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Tomb Raider - Crossroads: The Truth About The Lara Croft Rape Controversy

by Debbie Timmins
19 June 2012 12 Comments

In the latest Tomb Raider instalment, gamers must protect Lara Croft from a rape. Not only is it distasteful and crass, it is totally out of Croft's character.

The world of video games has got its knickers in a twist over Lara Croft again. Gaming website Kotaku published statements from Crystal Dynamics (the latest Tomb Raider installment) executive producer Ron Rosenberg saying that gamers want to protect Lara and that at one point, scavengers attempt to rape her.

Articles appeared all over gaming and mainstream media. There’s outrage that people may not identify with Lara. There’s outrage that Lara might need protection. There’s outrage at the suggestion of rape in a scene. And there’s outrage at all the outrage about something that doesn’t matter anyway because it’s just a game.

First seen in the original Tomb Raider game in 1996, Lara Croft was a lone adventurer. Throughout the series she defends herself against aggressors and wildlife with pistols, magnums, Uzis, machine guns, rocket launchers and pretty much any handheld weapon you can think of. As well as being a sexual fantasy for men, her independence has always made her a role model and rare power fantasy for women.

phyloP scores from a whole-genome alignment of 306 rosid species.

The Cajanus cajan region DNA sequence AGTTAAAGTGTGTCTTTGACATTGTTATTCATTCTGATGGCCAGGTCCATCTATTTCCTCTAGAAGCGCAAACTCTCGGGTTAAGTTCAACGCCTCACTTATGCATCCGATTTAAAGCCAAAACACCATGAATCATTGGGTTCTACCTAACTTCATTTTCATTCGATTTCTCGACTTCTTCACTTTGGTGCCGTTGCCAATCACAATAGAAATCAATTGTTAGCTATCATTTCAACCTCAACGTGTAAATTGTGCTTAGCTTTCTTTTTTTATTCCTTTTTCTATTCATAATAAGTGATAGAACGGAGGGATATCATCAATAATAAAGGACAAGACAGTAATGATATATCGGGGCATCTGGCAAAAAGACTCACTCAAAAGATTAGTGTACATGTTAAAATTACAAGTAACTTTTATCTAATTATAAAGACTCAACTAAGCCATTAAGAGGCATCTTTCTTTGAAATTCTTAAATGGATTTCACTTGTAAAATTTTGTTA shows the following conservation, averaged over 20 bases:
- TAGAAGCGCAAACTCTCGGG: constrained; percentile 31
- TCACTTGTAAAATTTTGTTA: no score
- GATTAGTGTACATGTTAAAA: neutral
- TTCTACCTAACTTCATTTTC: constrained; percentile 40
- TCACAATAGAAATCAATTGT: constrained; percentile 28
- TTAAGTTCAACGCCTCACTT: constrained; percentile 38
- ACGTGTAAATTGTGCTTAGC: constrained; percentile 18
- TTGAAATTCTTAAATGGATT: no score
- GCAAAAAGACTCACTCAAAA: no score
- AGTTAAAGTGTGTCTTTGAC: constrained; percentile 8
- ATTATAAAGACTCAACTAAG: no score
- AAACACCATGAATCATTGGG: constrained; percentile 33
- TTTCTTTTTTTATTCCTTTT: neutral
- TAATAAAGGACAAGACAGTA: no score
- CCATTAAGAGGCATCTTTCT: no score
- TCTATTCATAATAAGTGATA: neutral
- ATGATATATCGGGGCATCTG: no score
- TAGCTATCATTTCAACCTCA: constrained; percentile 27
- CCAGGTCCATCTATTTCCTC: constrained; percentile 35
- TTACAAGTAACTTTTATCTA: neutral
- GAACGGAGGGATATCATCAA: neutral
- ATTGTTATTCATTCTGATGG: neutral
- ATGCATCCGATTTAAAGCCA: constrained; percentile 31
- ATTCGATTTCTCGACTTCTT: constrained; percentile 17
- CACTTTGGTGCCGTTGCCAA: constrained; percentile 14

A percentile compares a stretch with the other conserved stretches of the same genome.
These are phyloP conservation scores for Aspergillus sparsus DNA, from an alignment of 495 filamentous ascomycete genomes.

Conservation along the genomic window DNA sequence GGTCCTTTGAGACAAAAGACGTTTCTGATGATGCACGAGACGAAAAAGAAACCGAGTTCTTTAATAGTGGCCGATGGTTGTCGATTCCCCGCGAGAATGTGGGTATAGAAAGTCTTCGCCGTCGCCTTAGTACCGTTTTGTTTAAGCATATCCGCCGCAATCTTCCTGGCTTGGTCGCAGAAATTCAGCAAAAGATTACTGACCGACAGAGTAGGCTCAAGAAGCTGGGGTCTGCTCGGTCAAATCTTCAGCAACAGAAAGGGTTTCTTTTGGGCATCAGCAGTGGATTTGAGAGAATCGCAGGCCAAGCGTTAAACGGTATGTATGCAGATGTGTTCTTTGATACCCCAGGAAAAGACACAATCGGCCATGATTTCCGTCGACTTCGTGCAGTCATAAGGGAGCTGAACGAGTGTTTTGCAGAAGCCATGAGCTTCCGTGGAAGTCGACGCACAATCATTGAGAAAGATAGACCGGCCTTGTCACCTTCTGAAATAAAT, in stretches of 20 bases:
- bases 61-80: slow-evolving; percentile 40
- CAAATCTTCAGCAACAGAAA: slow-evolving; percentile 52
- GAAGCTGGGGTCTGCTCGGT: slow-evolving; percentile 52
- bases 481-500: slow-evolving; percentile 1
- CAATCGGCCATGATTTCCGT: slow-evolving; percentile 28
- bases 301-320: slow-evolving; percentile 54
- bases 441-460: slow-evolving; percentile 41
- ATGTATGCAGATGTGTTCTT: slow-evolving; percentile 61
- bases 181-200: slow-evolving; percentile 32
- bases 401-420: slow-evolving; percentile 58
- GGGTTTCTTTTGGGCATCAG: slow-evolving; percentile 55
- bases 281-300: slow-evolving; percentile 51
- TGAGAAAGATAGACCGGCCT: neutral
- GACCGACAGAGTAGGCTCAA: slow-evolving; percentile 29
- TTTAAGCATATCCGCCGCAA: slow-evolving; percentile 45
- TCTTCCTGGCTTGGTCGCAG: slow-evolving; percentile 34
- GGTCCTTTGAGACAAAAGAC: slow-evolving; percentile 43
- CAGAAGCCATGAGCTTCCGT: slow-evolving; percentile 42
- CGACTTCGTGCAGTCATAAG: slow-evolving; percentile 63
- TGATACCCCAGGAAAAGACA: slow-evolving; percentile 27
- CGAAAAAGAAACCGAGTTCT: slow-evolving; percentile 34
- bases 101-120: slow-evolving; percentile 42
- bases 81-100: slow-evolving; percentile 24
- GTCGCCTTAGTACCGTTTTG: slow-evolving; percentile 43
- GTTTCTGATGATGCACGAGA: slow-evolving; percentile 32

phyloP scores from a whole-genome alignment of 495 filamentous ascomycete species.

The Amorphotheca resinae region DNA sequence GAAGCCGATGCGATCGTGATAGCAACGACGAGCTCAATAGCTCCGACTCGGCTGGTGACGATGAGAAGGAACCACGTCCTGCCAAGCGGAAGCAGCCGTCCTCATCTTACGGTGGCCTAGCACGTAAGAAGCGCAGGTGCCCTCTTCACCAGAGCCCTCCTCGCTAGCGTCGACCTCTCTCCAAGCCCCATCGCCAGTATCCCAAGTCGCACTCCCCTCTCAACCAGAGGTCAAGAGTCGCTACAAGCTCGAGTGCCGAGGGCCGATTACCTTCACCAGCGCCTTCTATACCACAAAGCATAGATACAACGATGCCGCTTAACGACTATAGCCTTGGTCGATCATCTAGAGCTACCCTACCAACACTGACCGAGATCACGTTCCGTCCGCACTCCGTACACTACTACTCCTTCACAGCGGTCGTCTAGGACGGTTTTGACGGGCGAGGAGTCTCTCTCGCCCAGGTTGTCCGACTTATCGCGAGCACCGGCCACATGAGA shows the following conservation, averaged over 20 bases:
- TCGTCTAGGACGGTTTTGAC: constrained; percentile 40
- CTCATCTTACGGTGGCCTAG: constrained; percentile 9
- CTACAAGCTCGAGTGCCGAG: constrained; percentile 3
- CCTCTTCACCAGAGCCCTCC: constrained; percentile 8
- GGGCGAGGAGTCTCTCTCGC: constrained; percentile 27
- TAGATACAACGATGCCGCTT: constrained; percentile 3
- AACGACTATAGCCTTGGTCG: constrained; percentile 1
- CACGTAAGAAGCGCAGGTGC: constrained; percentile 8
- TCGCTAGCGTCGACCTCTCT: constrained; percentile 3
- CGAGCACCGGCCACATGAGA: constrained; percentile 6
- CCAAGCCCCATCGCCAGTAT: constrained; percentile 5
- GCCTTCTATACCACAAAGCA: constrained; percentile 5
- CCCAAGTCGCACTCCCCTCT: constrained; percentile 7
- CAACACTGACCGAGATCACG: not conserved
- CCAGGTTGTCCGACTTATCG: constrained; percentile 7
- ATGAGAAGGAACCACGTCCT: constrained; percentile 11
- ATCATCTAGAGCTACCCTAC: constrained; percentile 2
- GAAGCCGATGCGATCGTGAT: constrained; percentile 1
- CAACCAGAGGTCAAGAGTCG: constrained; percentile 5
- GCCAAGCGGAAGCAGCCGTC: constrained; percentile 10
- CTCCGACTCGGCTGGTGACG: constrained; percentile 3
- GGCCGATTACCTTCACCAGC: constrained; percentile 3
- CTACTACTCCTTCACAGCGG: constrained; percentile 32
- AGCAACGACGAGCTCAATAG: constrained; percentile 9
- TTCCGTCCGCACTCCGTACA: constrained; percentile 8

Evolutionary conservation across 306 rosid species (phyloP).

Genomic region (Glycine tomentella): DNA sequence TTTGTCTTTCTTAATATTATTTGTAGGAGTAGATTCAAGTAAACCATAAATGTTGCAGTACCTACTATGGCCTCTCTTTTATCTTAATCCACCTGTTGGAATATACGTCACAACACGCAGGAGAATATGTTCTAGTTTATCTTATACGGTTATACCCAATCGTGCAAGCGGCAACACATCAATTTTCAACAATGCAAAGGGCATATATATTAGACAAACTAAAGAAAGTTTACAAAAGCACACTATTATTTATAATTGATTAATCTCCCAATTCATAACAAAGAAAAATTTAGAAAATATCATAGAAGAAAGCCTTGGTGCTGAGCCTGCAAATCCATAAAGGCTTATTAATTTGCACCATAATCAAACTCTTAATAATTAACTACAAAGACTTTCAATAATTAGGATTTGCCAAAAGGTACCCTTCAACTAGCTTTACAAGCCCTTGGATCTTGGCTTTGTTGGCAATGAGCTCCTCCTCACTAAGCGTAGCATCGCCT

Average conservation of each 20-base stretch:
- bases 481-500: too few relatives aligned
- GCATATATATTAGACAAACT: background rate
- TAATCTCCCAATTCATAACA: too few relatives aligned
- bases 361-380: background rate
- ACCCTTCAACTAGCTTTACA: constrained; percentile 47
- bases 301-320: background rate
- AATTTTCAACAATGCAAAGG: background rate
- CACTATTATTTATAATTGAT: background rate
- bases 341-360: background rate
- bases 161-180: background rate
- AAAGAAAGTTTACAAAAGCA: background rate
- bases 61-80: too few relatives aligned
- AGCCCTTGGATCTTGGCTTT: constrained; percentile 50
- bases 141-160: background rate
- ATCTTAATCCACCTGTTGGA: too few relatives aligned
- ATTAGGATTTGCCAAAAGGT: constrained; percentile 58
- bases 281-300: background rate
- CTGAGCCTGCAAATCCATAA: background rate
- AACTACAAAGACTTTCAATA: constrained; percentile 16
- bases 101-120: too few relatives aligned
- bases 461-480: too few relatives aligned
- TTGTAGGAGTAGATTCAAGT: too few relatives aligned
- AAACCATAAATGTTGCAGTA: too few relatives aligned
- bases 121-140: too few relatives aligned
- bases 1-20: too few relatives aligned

What people don’t like is the idea that Lara needs to be cossetted. She was a power fantasy. She was strong.

Let’s start with the people objecting to the article.

1. People don’t identify with Lara

On being asked by Kotaku about the difficulty of developing a female protagonist, Rosenberg said “When people play Lara, they don’t really project themselves into the character. They’re more like ‘I want to protect her.’”

A lot of women felt that he was excluding the female fanbase by not counting them as people who play Lara. Others dislike the implication that men can’t identify with a female character. Rosenberg probably should have said “many people”.

2. Lara doesn’t need protecting

The new Tomb Raider will be an origin story telling how she became the kick-ass woman that we know and love. To do that, she needs to be less powerful than she has been in the past. It’s fine for characters to be vulnerable. It’s great for characters to develop through an arc in games.

What people don’t like is the idea that Lara needs to be cossetted. She was a power fantasy. She was strong. Playing her made gamers feel powerful and strong. Entertainment is full of Damsels in Distress. There’s no need to have Lara cowering in corners, waiting for some big, strong player to come save her.

3. Lara doesn’t need to be raped.

Sometimes it feels like whenever writers want to show a woman in peril, they reach for rape. Man in peril? Attacked by wolves, attacked by other men, environmental hazards, whatever. Woman? Rape.

Apparently being tied up and threatened with murder isn’t motivation enough.

Admittedly, Lara goes through all the other stuff as well and that’s what makes the evocation of rape here even more distasteful. She can’t just find her strength through the natural dangers on a tropical island. As Sarah Ditum said in a live chat on video games website VG247, using rape as a reason to find inner strength implies “She’s been raped into being AWESOME!”